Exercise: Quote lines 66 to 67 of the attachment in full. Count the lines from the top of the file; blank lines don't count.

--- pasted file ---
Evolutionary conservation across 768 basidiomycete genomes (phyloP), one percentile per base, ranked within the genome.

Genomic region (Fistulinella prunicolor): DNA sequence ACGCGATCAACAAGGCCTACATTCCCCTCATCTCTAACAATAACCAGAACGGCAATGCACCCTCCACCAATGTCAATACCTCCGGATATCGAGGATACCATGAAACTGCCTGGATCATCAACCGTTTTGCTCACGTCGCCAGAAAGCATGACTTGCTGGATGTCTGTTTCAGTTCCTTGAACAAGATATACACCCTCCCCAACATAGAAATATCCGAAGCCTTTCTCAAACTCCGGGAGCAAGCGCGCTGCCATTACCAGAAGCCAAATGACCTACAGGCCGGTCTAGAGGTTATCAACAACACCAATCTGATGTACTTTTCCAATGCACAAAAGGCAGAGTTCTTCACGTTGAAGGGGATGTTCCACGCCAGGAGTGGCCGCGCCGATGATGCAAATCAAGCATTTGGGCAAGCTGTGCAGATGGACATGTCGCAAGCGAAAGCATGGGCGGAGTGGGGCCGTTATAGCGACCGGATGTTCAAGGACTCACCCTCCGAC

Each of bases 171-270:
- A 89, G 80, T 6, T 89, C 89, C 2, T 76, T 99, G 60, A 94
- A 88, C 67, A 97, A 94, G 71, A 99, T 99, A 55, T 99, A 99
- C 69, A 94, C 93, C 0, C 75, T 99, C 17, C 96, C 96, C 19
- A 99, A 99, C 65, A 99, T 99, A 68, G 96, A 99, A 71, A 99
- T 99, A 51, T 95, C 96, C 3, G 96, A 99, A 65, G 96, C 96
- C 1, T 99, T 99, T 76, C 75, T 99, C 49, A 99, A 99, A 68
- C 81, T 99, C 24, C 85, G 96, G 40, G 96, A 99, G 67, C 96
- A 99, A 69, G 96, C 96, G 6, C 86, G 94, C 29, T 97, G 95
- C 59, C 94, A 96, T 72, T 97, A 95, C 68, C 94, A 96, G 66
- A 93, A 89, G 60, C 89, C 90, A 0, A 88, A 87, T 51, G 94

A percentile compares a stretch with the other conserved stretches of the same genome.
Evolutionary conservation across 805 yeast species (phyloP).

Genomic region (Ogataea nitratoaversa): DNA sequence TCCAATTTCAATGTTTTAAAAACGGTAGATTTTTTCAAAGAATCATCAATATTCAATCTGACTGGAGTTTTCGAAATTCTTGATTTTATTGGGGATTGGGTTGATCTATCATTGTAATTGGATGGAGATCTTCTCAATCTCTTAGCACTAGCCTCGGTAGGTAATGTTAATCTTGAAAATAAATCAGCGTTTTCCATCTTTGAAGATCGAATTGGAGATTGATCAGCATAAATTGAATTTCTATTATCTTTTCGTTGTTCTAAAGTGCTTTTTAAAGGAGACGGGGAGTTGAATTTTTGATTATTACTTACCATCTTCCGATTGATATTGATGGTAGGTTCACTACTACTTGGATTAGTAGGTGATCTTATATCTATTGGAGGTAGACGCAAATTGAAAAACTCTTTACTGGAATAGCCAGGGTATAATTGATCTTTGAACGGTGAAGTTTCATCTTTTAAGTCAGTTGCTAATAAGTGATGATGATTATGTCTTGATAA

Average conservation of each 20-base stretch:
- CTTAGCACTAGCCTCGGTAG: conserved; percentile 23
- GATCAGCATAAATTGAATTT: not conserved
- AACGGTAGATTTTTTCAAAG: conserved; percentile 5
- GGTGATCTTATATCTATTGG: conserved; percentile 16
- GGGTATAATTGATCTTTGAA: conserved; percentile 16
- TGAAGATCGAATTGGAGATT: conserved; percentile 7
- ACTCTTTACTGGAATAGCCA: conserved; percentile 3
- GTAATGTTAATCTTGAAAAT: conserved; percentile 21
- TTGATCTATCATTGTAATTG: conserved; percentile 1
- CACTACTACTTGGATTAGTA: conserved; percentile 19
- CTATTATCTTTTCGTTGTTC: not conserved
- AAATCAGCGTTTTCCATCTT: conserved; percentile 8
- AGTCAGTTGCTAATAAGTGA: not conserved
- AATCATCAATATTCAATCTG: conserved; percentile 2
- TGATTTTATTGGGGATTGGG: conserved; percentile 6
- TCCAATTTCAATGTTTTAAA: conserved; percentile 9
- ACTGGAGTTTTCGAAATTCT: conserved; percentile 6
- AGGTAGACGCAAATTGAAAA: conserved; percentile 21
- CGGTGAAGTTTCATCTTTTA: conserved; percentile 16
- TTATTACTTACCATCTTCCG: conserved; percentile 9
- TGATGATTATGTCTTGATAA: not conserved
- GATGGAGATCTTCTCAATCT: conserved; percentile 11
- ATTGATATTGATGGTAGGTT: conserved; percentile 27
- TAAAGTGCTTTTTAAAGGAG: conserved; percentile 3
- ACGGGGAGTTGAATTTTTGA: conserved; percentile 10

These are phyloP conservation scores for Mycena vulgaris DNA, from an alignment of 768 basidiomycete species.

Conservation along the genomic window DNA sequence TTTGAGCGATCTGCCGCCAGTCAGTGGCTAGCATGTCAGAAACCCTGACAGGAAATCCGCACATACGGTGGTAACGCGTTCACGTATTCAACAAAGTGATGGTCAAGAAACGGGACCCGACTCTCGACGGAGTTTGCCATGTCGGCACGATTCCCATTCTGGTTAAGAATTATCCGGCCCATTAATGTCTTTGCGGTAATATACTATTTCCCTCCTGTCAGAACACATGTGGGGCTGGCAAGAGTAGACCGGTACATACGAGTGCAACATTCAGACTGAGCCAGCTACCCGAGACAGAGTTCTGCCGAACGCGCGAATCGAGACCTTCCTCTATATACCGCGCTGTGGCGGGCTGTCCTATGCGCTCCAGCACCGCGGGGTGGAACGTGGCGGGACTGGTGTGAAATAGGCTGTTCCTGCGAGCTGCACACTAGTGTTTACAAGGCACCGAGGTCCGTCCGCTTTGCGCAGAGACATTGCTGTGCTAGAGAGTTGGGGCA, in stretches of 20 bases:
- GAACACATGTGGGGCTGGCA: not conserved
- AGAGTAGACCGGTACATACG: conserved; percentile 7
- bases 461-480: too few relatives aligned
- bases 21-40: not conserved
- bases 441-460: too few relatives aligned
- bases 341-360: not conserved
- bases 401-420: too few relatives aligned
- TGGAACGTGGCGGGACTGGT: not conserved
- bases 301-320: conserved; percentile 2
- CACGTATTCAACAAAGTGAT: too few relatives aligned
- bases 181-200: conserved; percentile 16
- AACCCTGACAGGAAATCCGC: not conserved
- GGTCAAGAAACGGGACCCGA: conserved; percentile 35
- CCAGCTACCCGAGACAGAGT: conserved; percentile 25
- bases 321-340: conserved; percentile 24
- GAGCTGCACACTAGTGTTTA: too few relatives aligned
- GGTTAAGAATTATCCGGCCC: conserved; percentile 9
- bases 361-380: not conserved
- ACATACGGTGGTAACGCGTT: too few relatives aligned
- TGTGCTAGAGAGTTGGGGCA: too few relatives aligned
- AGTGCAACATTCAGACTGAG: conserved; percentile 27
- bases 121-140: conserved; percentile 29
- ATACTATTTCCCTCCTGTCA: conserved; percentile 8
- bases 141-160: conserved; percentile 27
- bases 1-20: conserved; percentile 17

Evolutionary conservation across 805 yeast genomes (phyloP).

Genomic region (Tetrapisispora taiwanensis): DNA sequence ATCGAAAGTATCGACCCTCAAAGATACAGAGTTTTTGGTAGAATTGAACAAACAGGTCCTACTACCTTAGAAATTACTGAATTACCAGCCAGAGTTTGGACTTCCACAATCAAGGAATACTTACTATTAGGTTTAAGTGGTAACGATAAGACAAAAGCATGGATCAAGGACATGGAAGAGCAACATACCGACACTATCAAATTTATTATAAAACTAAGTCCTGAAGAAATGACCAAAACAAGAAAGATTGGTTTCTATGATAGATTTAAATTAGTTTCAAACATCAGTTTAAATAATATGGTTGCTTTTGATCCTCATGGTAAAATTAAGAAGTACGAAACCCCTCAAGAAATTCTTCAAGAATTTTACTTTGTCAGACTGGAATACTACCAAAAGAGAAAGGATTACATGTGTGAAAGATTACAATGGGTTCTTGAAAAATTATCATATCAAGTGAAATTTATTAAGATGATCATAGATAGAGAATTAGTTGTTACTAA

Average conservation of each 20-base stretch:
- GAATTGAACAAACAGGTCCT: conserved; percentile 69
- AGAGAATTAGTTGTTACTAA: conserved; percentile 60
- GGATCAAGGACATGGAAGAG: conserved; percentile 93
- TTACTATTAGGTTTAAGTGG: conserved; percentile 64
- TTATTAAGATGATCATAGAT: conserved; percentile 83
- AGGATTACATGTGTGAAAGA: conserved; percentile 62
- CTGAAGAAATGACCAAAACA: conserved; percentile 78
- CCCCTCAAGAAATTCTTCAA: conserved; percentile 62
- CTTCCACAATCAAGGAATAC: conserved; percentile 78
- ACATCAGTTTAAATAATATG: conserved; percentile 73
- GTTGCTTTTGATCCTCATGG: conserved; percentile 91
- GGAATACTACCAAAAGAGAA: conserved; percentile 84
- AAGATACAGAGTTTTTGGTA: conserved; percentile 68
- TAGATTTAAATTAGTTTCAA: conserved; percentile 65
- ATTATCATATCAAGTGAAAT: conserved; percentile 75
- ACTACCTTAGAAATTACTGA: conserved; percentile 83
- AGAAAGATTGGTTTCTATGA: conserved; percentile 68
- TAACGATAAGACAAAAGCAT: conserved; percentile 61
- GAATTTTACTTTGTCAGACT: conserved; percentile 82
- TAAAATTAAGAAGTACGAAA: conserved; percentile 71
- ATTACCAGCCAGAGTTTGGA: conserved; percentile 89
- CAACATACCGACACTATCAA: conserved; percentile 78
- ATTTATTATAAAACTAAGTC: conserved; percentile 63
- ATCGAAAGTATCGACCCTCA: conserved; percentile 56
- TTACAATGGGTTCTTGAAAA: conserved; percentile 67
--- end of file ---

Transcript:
- bases 121-140: conserved; percentile 29
- ATACTATTTCCCTCCTGTCA: conserved; percentile 8